by Amanda Saint
When I got home from work my dead wife was sitting on the couch. Whole and unblemished and beautiful, like the past ten months hadn’t happened. She was wearing her favourite green tunic and the trainers she’d sewn sparkly love hearts on so she could dance all night without hurting her feet, but still feel dressed up. She smiled and her face and her hair glimmered and glowed.
I closed my eyes.
‘Aren’t you going to say hello?’ she said in a wispy voice that wasn’t quite there.
I opened my eyes and stared at her. Was she mad at me? Was she going to transform into a whirling dervish because I’d finally cleared out all her things? Well, most of them anyway. ‘Hi?’
She grinned the way she always did when she thought she knew something I didn’t. ‘Come and get ready.’ She took me by the hand and led me to the bedroom,
pulled my dancing dress from the wardrobe and handed it to me. When I was ready, she slicked gloss on my lips and mascara on my lashes. In the mirror I caught a glimpse of the woman I was before any of this happened.
Back in the living room, with a waft of her hand, she rolled up the rug and hung the disco ball we always put up at Christmas. Candles flickered on the window ledge and the city lights glimmered white and red behind them. Low and slow bass throbbed through the room. Holding her hand out she said, ‘Would you care to dance?’
I swallowed my sobs as she pulled me into her arms. She was semi-solid and soft, present but not. She kissed my neck and her rosewater perfume wrapped around me as our bodies slotted into each other just the way they always had.
I leaned back and looked in her face. ‘Are you really here?’
She shushed me with a finger to my lips, so I dropped my head back to her shoulder and carried on dancing. Carried on breathing her in. Carried on believing.
‘Happy birthday,’ she whispered as the song ended.
Slowly she peeled away her dress then mine and lay me on the couch. Her airy fingers caressed me as her butterfly kisses brought my body back to life.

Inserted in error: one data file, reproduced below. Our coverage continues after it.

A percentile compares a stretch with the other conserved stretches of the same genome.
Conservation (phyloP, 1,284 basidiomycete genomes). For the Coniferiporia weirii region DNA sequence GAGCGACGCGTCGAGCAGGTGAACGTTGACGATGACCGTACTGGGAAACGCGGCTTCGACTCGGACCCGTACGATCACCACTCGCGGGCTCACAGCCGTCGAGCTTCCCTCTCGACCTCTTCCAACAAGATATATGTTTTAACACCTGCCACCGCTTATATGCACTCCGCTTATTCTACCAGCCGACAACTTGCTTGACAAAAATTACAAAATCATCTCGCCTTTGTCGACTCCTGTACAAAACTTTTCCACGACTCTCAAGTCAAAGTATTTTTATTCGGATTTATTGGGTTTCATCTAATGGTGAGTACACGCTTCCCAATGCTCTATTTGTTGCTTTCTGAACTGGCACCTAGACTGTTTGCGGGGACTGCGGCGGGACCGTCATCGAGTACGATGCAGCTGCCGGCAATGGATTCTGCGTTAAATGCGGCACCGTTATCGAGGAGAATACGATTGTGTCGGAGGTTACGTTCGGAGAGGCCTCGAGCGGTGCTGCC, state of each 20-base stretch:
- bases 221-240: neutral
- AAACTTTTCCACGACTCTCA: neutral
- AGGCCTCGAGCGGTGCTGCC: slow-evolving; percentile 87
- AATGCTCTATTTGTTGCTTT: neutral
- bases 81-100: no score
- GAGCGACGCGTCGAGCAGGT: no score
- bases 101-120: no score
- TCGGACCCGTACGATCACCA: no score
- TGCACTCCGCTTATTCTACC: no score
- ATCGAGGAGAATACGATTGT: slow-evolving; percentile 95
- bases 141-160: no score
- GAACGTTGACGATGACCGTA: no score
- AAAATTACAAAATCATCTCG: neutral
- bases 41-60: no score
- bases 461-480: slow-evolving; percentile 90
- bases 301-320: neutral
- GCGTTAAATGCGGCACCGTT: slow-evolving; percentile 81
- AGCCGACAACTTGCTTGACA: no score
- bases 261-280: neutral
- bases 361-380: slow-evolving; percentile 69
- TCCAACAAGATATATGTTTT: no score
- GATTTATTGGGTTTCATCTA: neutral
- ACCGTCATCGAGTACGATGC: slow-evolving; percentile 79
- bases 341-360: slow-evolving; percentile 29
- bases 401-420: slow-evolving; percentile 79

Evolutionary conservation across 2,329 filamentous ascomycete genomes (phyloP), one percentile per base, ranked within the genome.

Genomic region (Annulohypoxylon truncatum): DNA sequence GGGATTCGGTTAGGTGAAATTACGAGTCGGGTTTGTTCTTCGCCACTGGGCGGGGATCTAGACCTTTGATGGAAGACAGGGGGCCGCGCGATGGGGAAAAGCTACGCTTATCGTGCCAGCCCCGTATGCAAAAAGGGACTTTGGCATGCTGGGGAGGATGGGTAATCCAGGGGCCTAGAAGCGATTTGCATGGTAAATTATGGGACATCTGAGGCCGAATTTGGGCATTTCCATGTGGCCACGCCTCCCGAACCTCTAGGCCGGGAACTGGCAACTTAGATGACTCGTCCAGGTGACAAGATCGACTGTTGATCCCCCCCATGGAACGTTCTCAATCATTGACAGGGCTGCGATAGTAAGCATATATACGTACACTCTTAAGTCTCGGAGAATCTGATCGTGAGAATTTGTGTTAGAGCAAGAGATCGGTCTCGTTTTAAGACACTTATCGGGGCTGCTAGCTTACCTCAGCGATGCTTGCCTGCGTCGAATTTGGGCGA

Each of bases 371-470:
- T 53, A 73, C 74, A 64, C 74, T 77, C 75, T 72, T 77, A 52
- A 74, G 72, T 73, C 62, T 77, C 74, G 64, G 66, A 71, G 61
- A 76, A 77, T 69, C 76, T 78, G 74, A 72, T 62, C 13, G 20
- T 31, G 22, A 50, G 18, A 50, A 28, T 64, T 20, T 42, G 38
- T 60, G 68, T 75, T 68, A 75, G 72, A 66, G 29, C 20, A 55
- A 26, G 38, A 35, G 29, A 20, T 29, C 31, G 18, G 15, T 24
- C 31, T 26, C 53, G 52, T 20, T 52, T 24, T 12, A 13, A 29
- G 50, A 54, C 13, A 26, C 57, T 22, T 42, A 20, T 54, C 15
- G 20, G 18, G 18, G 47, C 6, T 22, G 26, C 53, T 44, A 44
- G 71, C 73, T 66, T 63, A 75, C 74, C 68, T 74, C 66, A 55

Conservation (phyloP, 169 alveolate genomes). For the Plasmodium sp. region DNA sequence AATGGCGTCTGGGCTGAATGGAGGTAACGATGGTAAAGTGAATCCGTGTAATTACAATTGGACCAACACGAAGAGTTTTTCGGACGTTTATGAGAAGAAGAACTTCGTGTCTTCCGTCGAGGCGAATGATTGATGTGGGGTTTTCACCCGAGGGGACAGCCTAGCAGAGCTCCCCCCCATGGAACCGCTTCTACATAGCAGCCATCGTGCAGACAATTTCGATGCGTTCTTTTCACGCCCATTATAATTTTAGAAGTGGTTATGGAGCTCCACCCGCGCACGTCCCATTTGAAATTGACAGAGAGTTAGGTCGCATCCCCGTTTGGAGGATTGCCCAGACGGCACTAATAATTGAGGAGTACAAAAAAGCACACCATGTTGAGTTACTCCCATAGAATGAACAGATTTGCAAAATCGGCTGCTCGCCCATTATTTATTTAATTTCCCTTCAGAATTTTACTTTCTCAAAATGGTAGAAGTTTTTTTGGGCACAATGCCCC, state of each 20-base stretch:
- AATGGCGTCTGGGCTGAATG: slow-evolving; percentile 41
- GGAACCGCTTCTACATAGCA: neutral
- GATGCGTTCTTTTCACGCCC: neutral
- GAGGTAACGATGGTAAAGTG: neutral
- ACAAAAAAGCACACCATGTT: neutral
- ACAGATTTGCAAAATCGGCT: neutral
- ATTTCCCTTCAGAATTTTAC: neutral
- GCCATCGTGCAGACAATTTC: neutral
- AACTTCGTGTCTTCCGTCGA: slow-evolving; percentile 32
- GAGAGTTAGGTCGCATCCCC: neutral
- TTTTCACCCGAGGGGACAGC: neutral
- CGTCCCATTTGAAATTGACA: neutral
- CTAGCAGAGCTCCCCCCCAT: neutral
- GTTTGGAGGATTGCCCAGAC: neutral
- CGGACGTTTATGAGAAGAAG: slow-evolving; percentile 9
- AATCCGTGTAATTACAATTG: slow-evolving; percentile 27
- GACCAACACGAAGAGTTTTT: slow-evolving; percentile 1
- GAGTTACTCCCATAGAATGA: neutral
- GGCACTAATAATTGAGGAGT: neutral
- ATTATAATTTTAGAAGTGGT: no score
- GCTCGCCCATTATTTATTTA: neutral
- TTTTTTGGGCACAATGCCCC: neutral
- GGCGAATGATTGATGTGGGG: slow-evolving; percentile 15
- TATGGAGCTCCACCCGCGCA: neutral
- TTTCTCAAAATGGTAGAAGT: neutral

After, we mixed cocktails and when we had drunk too many Margaritas and my lips were salt-stung sore, we lay on the couch and stared into each other’s eyes. When the sky started to lighten, she untangled her limbs from mine.
‘Do you have to go?’
She nodded and brushed my hair from my eyes with no trace of sadness on her face.
I could feel the tears coming so I buried my face in her neck. ‘Just another hour?’
She didn’t reply.
‘Half an hour, then? Ten minutes?’ I tickled her in the spot on her waist that always made her melt. Her laughter reverberated through me as I sat up.
She leaned in and whispered, ‘We’re always together.’
I blinked back tears. How come I’d been alone for almost a year then?
She stood and slipped her dress back on, pulled me to my feet and handed me mine before gazing out the window at the sun rising behind the grimy tower blocks. She’d always loved that view. Never let the grime detract from the beauty of the morning sunshine.
When I was dressed, I let the tears fall.
She turned to face me. ‘I’ll show you.’
We sat on the couch hand-in-hand.
‘Close your eyes,’ she said. ‘And don’t let go.’
Wind on my face and chimes in my ears. The swell of the most beautiful orchestra I’d ever heard.
And through it all the clasp of her hand fading away but knowing she was still with me.
Then her voice sang out, sang through me, willing me to see.
I opened my mind.
She was sunbeams and shooting stars, water crashing on rocks and gushing from taps, moon shadows and mountains, spring’s green leaves and winter’s deep frosts, birds floating on the breeze and dolphins playing in the seas. The purest of loves.
She was everywhere and everything.
Amanda Saint is the author of two novels, As If I Were A River (2016) and Remember Tomorrow (2019). Her short fictions have been widely published and placed/listed in many prizes. Amanda founded and runs Retreat West, providing an online writing community, competitions and courses; and the award-winning Retreat West Books indie press, which publishes short fictions, novels and memoirs.